Any way you slice it, chop it, or dice it, food preparation equipment is a key to kitchen staff productivity your operation. Many, if not all, menu items require at least one of its ingredients to be diced, sliced, or processed in some way.
Almost without exception, restaurants depend on preparation equipment to speed these processes along. Since your operation depends on food preparation equipment for quality, quantity, and consistency it pays to know what you should have in the Well Equipped kitchen.
The slicer is an important basic preparation piece. There are a variety of slicers on the market with many options, but for most operators, getting a fast, consistent, portion- controlled slice is important.
Slicers for the most part will slice just about any foods including meats (raw and cooked), vegetables of all sorts, cheese, and many other common products.
Most slicers are called gravity feed models that have an angled blade and carriage to help the product slice using its own weight and allow sliced product to fall away from the blade naturally. The operator manually moves the carriage with food back and forth against a motorized rotating blade in semi-automatic models.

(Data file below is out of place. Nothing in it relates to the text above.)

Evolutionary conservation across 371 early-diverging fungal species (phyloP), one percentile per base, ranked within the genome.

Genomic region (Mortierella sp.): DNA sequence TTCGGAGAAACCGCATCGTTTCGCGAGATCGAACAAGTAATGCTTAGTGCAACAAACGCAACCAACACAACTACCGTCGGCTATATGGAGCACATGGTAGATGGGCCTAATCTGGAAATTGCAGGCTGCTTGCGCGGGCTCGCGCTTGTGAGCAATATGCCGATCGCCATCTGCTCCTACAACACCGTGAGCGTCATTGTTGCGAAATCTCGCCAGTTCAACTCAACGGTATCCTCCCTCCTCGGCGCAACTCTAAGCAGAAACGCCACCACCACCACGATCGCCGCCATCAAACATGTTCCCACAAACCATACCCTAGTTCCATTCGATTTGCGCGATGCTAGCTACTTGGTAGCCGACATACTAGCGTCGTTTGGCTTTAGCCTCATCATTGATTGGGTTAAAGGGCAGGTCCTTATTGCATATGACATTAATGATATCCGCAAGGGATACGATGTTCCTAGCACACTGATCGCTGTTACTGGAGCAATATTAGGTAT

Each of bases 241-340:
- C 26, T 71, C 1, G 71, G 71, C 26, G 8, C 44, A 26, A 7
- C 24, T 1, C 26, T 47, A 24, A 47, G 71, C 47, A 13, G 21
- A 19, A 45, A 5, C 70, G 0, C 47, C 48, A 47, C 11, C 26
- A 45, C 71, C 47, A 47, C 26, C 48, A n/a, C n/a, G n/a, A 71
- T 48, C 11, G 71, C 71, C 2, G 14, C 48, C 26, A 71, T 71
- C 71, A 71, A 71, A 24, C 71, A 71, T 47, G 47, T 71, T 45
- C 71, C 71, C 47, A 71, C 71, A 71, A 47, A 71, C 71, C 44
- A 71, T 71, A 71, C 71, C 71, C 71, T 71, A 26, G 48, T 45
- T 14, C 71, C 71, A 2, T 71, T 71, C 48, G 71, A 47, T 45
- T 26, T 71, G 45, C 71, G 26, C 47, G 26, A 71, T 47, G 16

The fully automatic models are similar except the carriage moves back and forth automatically, increasing productivity since the operator is free to do other tasks while product is being sliced. An automatic slicer is most useful for operations requiring a large volume of bulk sliced product. Some of the more expensive models can even automatically portion sliced meats.
An important feature to look for, especially if you require a lot of thin sliced meats, is an automatic indexing carriage. The indexing carriage automatically pushes the product against the knife at each slice to assure a consistent thinly sliced meat.
There are also some high end slicers with computerized controls that can slice meat or cheese in a variety of patterns, ready for use in an attractive deli platter. The machines can stack sliced product or arrange in vertical, horizontal, or circular shingles for building party trays of cold cuts.
Most manufacturers' slicers are quite similar in both operation and appearance but the differences are in the details. Most machines use either a 10 or 12” hollow ground blade which is suitable for most production work. A larger blade diameter and a higher amperage rating usually mean a more powerful unit.
Useful extra features to look for are built-in knife sharpeners and anti-microbial protection built into components of the unit.